Most Helpful Customer Reviews
I enjoyed this book more than I thought I would. What I assumed was nothing more than a 'Law and Order' knock-off book became very interesting and intriguing. Strong characters, an intricate, layered plot. Really, really good.
Setting the pace for a remarkably compelling thriller Reed Arvin hooks readers with his opening sentence: 'I am the assistant district attorney of Davidson County, Tennessee, and on May 18, 2004, I killed Wilson Owens.' Now that Arvin has you he doesn't let go for a nano second as the plot suspensefully simmers to a boil and a knock-out conclusion. Thomas Dennehy, lead prosecutor for the Nashville D.A.'s office is responsible for Owens death in that he saw to it that Owens was convicted of murdering a shop clerk and received the death penalty. Dennehy is known amongst colleagues not only for his 'take-no-prisoners' attitude but also for the dubious distinction of convicting two men for the same murder. The EMT, David Bridges, who responded to the emergency call on that night did not save the life of Owens's victim because, as Dennehy made clear, he was under the influence of drugs. Bridges didn't get a lethal injection, but seven years in prison. All of that is becoming history to Dennehy as he finds himself embroiled in a trail focusing on Moses Bol, a well-liked Sudanese immigrant, for the rape and murder of a white woman. The trial threatens to inflame the Sudanese community if Bol is found guilty or if he goes free incite a riot on the part of those who don't think there's any place in Nashville for dark skinned immigrants. Claiming to be Bols' alibi for the night of the murder is a beautiful anti-death penalty advocate, Fiona Towns, who is the minister of a rundown city church, a haven for all the misfits Nashville has to offer. Totally devoted to her cause, Fiona can be naive and sometimes take unnecessary risks. Nonetheless, Dennehy is intrigued by her. Then, the past reappears when a prison inmate claims responsibility for the murder for which Owens was convicted - even says he can prove it by revealing where the murder weapon is hidden. If this is true the Nashville D.A.'s office will have executed the wrong man. Dennehy and his co-workers are besieged by the media as they try to honestly find the truth. Professional problems aren't enough for Dennehy - he has an 11-year-old daughter, Jazz, whom he adores and a former wife for whom he still has feelings. Dennehy is one of the most likable protagonists to appear on thriller pages - he starts his day with coffee and Zoloft then goes out to face the world. He's human, more than accessible to readers. Dennehy lives alone with only Indianapolis, his cat, for company. When he finds Indianapolis dead in one of the most gruesome killings imaginable, he realizes that someone is after him for reasons unknown - one more conundrum to torment him. The next to die is a colleague, his best friend. It seems that a very clever, sadistic killer means to take away everything Dennehy cares about. Arvin's descriptions of Nashville, most specifically The Nations, are on target perfect. Known for his assiduous research, Arvin has presented a shocking thriller that rings true whether its his attention to detail gleaned by interviews with forensic experts or drug enforcement agents. There may be no such thing as a perfect crime, but if there is a perfect crime novel Arvin just wrote it. - Gail Cooke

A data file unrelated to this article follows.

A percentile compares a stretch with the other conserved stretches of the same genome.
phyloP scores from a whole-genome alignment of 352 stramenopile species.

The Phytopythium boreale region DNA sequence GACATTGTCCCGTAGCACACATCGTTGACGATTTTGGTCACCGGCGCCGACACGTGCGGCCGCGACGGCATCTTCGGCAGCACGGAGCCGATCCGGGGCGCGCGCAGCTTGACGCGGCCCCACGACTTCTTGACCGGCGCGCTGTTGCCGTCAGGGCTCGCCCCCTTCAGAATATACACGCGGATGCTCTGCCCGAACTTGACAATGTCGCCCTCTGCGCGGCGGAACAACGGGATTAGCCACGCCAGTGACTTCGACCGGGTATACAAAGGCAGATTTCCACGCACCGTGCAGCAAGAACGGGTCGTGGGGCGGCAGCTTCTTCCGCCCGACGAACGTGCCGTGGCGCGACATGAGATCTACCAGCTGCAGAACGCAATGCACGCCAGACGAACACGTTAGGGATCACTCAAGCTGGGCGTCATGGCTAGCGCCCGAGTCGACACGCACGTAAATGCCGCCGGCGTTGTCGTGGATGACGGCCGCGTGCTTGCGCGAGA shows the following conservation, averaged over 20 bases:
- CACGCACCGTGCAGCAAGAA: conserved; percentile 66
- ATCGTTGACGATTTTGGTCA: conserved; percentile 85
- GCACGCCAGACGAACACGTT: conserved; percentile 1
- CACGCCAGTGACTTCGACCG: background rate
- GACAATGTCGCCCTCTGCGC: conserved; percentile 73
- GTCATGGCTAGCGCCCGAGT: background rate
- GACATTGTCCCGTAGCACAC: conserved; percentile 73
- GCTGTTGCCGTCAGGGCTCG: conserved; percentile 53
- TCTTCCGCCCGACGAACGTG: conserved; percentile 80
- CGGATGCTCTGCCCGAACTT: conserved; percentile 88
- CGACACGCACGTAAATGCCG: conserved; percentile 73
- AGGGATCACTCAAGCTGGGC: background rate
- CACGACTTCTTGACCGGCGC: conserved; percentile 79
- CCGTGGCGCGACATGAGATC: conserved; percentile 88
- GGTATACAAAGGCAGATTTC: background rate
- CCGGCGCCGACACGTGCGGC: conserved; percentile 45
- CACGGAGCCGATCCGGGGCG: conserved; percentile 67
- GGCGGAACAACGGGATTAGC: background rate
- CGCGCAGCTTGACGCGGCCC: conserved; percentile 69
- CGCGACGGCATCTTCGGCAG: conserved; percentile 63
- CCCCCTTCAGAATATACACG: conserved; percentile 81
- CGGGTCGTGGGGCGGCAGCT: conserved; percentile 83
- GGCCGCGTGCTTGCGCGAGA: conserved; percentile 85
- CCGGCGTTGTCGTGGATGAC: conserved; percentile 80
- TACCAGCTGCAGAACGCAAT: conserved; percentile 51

Davidson County, Tennessee Assistant District Attorney Thomas Dennehy successfully prosecuted the state execution of teenager Wilson Owens for the murder of grocery manager Steven Davidson and sixty-eight years old customer Lucinda Williams. However, Lucinda was alive when EMT Charles Bridges on methamphetamine stuck an air tube down the wrong hole. Thomas prosecuted with Charles spending time in prison for negligent homicide. --- Case closed ¿ wrong. Kwame Jamal Hale, with Professor Buchanan of the Justice Project at his side, confesses he did the homicides setting up Owens, for the fall, and he claims he has the proof. The media is in a frenzy that Thomas, who convicted two separate independent individuals for that crime, may have hung the wrong guy. This interferes with a death penalty prosecution of Sudanese immigrant Moses Bol, accused of raping and killing with his DNA all over the crime scene. A ¿credible¿ witness, Presbyterian pastor Fiona Towns insists Moses was with her at the time of the homicide. Adding to Thomas¿ doubts that he can find any juror to support capital punishment at this time, someone is stalking him. --- BLOOD OF ANGELS is a fabulous legal thriller that takes a close look at capital punishment from various perspectives including the prosecutors, the criminals, the Justice Project volunteers, and a much divided community. Thomas is an interesting protagonist who struggles with how infamous robbery-murder impacts on his current homicide case while anti-death-penalty demonstrations and race riots engulf Nashville. The personal threat to Dennehy is not as effective as it could have been if the stalker had been an anti capital punishment zealot conceptually similar to an anti abortion person killing the ¿enemy¿. Still this is a gripping tale. --- Harriet Klausner